Safety must, of course, be the top priority, but there really are still too many loose ends. Do the Government have evidence that the security risk to flights from the countries listed by the Secretary of State is greater than the risk from flights from other countries? If not, why are flights from these countries alone being targeted for action? Why have the UK and the USA apparently reached different conclusions—I assume, from the same intelligence—about the countries from which in-cabin electronics present the greatest risk, or are the differences between the two lists about something other than intelligence?
If the presence of electronics on aircraft flying from the countries listed is the security threat Ministers believe it to be, why are there no restrictions on electronics in the hold baggage from those countries? What thought has been given to people carrying electronics on board who change planes in countries not affected by the measures? What liaison has there been with the countries listed, with countries not listed and with airlines, all of whose confidence and co-operation will be crucial to the effectiveness or otherwise of the measures? What action is the Secretary of State taking to ensure that passengers get the clearest information possible about what they are and are not allowed to take on board to ensure that delays to journeys are minimised?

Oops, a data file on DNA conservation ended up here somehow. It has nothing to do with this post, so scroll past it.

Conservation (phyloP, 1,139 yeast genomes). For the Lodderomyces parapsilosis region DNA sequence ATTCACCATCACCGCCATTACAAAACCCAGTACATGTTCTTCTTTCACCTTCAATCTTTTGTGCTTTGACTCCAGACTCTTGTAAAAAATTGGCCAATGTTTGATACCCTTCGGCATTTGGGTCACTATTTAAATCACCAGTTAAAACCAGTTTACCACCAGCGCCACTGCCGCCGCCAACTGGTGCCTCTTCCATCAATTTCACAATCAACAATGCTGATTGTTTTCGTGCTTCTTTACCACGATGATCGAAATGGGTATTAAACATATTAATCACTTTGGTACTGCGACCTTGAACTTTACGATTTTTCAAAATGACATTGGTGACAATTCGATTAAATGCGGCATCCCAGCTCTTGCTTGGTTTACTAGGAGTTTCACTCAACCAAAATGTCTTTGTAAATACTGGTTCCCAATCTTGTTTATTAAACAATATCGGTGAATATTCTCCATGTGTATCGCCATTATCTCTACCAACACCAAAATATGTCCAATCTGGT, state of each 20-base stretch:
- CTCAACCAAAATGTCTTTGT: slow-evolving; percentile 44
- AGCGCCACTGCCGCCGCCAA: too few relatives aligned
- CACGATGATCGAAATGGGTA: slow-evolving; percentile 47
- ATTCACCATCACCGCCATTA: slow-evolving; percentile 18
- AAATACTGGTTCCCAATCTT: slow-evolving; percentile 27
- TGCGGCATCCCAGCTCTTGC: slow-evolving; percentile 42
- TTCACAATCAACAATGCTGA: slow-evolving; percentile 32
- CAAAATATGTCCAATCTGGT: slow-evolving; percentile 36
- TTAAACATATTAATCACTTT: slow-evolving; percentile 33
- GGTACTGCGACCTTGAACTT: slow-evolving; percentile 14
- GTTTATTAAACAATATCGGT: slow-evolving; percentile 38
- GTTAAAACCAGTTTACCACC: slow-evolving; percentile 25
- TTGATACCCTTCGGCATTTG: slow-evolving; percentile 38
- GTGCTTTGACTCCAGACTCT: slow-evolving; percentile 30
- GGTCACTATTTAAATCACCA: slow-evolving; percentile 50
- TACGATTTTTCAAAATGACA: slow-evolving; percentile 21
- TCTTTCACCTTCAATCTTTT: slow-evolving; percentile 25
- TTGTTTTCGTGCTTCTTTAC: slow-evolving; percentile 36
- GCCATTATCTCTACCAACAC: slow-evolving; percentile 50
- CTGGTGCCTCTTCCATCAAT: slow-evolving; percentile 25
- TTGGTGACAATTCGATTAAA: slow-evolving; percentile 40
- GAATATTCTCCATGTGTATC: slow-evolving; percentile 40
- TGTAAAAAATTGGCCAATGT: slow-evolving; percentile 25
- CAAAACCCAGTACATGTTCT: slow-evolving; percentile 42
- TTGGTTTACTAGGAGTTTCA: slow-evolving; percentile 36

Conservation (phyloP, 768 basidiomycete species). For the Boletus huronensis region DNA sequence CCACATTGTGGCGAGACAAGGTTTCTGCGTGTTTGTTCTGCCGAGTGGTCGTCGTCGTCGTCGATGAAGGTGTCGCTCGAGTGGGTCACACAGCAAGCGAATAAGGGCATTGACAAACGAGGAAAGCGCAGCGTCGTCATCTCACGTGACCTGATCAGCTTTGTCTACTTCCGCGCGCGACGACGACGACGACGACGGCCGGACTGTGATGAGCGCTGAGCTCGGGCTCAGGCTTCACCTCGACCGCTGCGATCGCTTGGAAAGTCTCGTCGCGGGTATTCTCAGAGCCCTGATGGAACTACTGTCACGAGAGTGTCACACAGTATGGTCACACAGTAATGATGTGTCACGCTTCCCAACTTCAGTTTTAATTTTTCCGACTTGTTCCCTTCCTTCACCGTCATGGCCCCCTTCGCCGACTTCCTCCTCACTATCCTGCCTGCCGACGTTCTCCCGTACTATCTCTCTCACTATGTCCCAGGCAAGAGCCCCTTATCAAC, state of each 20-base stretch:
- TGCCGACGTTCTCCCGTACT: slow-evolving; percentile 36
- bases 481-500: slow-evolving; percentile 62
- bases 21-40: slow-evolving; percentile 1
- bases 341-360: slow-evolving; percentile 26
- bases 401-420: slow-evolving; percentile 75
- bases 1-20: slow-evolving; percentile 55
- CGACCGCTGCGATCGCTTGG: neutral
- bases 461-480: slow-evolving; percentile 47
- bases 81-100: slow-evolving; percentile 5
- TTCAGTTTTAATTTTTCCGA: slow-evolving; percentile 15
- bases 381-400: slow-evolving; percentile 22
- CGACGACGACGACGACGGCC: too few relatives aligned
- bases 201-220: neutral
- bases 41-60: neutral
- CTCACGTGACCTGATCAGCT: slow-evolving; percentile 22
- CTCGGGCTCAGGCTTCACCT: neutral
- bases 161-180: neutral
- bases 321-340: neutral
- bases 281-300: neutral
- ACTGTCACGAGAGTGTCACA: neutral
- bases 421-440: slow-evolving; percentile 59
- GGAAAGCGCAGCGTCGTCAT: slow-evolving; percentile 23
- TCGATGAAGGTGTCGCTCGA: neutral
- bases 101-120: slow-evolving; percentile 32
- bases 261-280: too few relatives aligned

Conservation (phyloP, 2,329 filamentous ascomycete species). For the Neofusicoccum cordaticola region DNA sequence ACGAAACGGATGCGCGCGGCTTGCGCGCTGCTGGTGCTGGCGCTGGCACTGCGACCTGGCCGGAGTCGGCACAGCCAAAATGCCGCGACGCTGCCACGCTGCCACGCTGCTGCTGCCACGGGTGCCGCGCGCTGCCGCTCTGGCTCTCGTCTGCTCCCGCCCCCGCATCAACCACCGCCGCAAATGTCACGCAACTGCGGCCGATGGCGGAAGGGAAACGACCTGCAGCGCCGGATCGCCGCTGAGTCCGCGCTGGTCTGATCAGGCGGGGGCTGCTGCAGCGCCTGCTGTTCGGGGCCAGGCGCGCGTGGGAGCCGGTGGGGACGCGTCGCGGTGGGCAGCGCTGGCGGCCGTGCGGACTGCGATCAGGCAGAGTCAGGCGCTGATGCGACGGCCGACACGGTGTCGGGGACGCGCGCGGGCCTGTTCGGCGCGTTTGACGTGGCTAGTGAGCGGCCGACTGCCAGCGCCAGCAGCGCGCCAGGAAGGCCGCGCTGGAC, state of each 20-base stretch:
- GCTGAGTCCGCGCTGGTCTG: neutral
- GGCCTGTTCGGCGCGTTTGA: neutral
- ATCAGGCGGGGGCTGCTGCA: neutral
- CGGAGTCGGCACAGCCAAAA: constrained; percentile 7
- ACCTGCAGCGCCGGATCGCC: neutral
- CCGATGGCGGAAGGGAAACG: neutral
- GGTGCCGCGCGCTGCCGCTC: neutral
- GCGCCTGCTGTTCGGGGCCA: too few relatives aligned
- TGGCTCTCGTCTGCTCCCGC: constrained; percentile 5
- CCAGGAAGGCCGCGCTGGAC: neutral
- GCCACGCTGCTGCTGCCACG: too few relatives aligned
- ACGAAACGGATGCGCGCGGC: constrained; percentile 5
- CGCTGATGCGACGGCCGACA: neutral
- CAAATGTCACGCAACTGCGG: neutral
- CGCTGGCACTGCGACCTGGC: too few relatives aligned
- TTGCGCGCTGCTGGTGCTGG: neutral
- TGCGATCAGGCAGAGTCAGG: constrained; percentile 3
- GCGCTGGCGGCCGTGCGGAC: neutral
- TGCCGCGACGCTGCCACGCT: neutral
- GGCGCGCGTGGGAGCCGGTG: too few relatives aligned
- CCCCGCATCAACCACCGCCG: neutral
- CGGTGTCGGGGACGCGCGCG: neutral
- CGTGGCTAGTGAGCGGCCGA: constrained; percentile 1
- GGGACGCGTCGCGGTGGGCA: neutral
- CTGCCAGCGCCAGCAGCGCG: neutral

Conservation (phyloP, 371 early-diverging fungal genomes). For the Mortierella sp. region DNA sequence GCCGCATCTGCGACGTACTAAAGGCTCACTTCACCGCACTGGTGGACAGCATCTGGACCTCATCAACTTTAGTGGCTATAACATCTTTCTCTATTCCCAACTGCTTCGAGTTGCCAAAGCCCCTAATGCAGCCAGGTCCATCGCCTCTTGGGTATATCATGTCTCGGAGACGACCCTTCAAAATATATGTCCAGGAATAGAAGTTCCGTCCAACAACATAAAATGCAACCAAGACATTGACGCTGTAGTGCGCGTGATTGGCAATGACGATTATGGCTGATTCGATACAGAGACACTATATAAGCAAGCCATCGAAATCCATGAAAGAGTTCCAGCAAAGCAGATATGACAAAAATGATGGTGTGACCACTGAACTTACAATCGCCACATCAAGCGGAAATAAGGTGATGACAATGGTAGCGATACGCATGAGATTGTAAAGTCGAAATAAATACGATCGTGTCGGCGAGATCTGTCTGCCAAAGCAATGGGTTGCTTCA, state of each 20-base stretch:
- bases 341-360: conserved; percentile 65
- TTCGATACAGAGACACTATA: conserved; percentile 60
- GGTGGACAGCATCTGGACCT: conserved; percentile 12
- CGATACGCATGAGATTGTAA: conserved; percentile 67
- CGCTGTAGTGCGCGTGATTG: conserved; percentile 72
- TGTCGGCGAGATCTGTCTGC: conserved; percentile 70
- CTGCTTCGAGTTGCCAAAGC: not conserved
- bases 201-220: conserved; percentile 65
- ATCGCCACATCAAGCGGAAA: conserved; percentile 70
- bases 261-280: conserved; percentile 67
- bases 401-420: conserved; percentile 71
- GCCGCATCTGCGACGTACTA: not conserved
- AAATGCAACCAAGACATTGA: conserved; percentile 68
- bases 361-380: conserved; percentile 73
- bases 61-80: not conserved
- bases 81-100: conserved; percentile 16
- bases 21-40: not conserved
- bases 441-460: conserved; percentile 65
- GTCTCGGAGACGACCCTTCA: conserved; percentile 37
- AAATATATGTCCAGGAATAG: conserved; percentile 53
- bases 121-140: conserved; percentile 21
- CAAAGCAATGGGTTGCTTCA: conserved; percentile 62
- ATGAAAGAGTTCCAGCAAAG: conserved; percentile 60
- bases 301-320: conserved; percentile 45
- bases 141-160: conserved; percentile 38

As I said at the outset, safety has to be our top priority, but there really are too many loose ends. If there really are clear security grounds for the restrictions, the Secretary of State has to be clearer about what those grounds are, otherwise the UK and US Governments will remain open to the suspicion that they are unreasonably singling out particular countries in the middle east and north Africa, rather than properly thinking through which precautions can actually keep flights safe from terrorism, wherever the aircraft fly from.